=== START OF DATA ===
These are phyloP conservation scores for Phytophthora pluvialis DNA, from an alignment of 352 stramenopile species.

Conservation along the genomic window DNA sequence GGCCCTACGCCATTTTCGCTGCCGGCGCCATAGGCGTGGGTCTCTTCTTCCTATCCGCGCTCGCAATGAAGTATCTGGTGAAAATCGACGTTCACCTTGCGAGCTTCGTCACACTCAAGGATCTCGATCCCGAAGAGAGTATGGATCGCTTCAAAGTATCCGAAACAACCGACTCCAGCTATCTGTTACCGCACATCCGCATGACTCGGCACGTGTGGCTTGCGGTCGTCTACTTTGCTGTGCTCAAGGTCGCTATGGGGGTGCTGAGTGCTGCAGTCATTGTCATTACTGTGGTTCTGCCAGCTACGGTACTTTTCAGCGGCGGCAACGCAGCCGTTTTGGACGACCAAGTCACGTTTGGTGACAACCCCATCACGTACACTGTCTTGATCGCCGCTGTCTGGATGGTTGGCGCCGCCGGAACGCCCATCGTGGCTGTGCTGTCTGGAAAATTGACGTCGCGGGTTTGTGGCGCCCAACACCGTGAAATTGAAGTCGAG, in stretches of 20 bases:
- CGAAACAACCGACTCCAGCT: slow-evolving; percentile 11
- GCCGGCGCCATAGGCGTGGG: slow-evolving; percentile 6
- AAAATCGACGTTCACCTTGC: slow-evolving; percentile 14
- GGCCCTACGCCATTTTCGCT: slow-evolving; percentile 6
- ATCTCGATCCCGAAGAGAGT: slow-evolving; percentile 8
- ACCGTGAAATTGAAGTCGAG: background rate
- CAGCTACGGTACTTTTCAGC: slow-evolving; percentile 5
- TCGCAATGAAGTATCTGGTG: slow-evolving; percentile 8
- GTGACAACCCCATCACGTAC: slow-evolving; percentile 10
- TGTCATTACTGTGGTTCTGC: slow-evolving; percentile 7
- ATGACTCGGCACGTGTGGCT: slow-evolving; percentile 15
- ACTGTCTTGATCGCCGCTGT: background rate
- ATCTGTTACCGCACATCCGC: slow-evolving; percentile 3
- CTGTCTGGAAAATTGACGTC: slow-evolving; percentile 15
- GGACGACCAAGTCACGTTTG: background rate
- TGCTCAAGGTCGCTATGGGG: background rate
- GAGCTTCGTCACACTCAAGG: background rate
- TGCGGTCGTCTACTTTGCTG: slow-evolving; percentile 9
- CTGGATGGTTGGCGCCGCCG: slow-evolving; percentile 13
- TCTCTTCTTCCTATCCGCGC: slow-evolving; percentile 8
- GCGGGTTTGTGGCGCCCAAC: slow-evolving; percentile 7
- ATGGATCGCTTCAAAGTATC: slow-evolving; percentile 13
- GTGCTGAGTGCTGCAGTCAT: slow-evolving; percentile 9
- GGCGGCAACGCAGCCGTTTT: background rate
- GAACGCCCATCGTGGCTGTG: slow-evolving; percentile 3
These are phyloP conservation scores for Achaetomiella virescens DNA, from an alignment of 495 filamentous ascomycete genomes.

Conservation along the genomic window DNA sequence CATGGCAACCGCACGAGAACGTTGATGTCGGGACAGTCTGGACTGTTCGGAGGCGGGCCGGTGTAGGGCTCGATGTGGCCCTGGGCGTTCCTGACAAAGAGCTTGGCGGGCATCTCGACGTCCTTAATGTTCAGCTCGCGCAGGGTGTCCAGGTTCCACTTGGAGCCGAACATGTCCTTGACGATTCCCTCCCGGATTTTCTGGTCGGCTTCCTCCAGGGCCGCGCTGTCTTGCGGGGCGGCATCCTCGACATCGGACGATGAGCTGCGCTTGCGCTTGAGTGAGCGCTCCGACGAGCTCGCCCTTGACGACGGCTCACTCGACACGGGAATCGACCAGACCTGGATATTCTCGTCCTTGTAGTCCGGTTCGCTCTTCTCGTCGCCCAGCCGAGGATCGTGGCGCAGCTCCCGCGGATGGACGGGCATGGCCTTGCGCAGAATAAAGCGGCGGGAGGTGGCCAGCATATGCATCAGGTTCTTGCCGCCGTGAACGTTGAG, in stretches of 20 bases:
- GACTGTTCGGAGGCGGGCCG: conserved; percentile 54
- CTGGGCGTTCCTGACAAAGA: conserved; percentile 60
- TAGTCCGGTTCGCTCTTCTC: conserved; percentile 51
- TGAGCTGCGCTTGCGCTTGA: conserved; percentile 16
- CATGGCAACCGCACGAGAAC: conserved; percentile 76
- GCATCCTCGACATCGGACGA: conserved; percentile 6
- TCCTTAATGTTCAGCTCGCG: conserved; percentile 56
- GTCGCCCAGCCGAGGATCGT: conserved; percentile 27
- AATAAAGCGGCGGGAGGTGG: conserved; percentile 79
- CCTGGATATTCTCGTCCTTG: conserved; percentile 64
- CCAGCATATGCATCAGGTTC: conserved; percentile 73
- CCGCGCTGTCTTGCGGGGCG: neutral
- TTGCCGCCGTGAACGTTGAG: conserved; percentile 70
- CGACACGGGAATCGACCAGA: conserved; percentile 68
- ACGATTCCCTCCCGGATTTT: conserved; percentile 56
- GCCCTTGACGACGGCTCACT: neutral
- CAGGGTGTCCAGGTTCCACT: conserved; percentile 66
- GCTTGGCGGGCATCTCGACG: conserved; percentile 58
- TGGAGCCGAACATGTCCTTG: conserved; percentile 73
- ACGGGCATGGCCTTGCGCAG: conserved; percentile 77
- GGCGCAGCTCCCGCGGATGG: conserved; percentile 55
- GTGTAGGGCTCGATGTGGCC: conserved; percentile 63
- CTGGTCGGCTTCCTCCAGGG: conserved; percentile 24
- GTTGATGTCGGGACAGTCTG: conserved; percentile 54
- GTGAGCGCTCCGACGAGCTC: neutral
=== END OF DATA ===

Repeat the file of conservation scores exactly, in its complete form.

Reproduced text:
These are phyloP conservation scores for Phytophthora pluvialis DNA, from an alignment of 352 stramenopile species.

Conservation along the genomic window DNA sequence GGCCCTACGCCATTTTCGCTGCCGGCGCCATAGGCGTGGGTCTCTTCTTCCTATCCGCGCTCGCAATGAAGTATCTGGTGAAAATCGACGTTCACCTTGCGAGCTTCGTCACACTCAAGGATCTCGATCCCGAAGAGAGTATGGATCGCTTCAAAGTATCCGAAACAACCGACTCCAGCTATCTGTTACCGCACATCCGCATGACTCGGCACGTGTGGCTTGCGGTCGTCTACTTTGCTGTGCTCAAGGTCGCTATGGGGGTGCTGAGTGCTGCAGTCATTGTCATTACTGTGGTTCTGCCAGCTACGGTACTTTTCAGCGGCGGCAACGCAGCCGTTTTGGACGACCAAGTCACGTTTGGTGACAACCCCATCACGTACACTGTCTTGATCGCCGCTGTCTGGATGGTTGGCGCCGCCGGAACGCCCATCGTGGCTGTGCTGTCTGGAAAATTGACGTCGCGGGTTTGTGGCGCCCAACACCGTGAAATTGAAGTCGAG, in stretches of 20 bases:
- CGAAACAACCGACTCCAGCT: slow-evolving; percentile 11
- GCCGGCGCCATAGGCGTGGG: slow-evolving; percentile 6
- AAAATCGACGTTCACCTTGC: slow-evolving; percentile 14
- GGCCCTACGCCATTTTCGCT: slow-evolving; percentile 6
- ATCTCGATCCCGAAGAGAGT: slow-evolving; percentile 8
- ACCGTGAAATTGAAGTCGAG: background rate
- CAGCTACGGTACTTTTCAGC: slow-evolving; percentile 5
- TCGCAATGAAGTATCTGGTG: slow-evolving; percentile 8
- GTGACAACCCCATCACGTAC: slow-evolving; percentile 10
- TGTCATTACTGTGGTTCTGC: slow-evolving; percentile 7
- ATGACTCGGCACGTGTGGCT: slow-evolving; percentile 15
- ACTGTCTTGATCGCCGCTGT: background rate
- ATCTGTTACCGCACATCCGC: slow-evolving; percentile 3
- CTGTCTGGAAAATTGACGTC: slow-evolving; percentile 15
- GGACGACCAAGTCACGTTTG: background rate
- TGCTCAAGGTCGCTATGGGG: background rate
- GAGCTTCGTCACACTCAAGG: background rate
- TGCGGTCGTCTACTTTGCTG: slow-evolving; percentile 9
- CTGGATGGTTGGCGCCGCCG: slow-evolving; percentile 13
- TCTCTTCTTCCTATCCGCGC: slow-evolving; percentile 8
- GCGGGTTTGTGGCGCCCAAC: slow-evolving; percentile 7
- ATGGATCGCTTCAAAGTATC: slow-evolving; percentile 13
- GTGCTGAGTGCTGCAGTCAT: slow-evolving; percentile 9
- GGCGGCAACGCAGCCGTTTT: background rate
- GAACGCCCATCGTGGCTGTG: slow-evolving; percentile 3
These are phyloP conservation scores for Achaetomiella virescens DNA, from an alignment of 495 filamentous ascomycete genomes.

Conservation along the genomic window DNA sequence CATGGCAACCGCACGAGAACGTTGATGTCGGGACAGTCTGGACTGTTCGGAGGCGGGCCGGTGTAGGGCTCGATGTGGCCCTGGGCGTTCCTGACAAAGAGCTTGGCGGGCATCTCGACGTCCTTAATGTTCAGCTCGCGCAGGGTGTCCAGGTTCCACTTGGAGCCGAACATGTCCTTGACGATTCCCTCCCGGATTTTCTGGTCGGCTTCCTCCAGGGCCGCGCTGTCTTGCGGGGCGGCATCCTCGACATCGGACGATGAGCTGCGCTTGCGCTTGAGTGAGCGCTCCGACGAGCTCGCCCTTGACGACGGCTCACTCGACACGGGAATCGACCAGACCTGGATATTCTCGTCCTTGTAGTCCGGTTCGCTCTTCTCGTCGCCCAGCCGAGGATCGTGGCGCAGCTCCCGCGGATGGACGGGCATGGCCTTGCGCAGAATAAAGCGGCGGGAGGTGGCCAGCATATGCATCAGGTTCTTGCCGCCGTGAACGTTGAG, in stretches of 20 bases:
- GACTGTTCGGAGGCGGGCCG: conserved; percentile 54
- CTGGGCGTTCCTGACAAAGA: conserved; percentile 60
- TAGTCCGGTTCGCTCTTCTC: conserved; percentile 51
- TGAGCTGCGCTTGCGCTTGA: conserved; percentile 16
- CATGGCAACCGCACGAGAAC: conserved; percentile 76
- GCATCCTCGACATCGGACGA: conserved; percentile 6
- TCCTTAATGTTCAGCTCGCG: conserved; percentile 56
- GTCGCCCAGCCGAGGATCGT: conserved; percentile 27
- AATAAAGCGGCGGGAGGTGG: conserved; percentile 79
- CCTGGATATTCTCGTCCTTG: conserved; percentile 64
- CCAGCATATGCATCAGGTTC: conserved; percentile 73
- CCGCGCTGTCTTGCGGGGCG: neutral
- TTGCCGCCGTGAACGTTGAG: conserved; percentile 70
- CGACACGGGAATCGACCAGA: conserved; percentile 68
- ACGATTCCCTCCCGGATTTT: conserved; percentile 56
- GCCCTTGACGACGGCTCACT: neutral
- CAGGGTGTCCAGGTTCCACT: conserved; percentile 66
- GCTTGGCGGGCATCTCGACG: conserved; percentile 58
- TGGAGCCGAACATGTCCTTG: conserved; percentile 73
- ACGGGCATGGCCTTGCGCAG: conserved; percentile 77
- GGCGCAGCTCCCGCGGATGG: conserved; percentile 55
- GTGTAGGGCTCGATGTGGCC: conserved; percentile 63
- CTGGTCGGCTTCCTCCAGGG: conserved; percentile 24
- GTTGATGTCGGGACAGTCTG: conserved; percentile 54
- GTGAGCGCTCCGACGAGCTC: neutral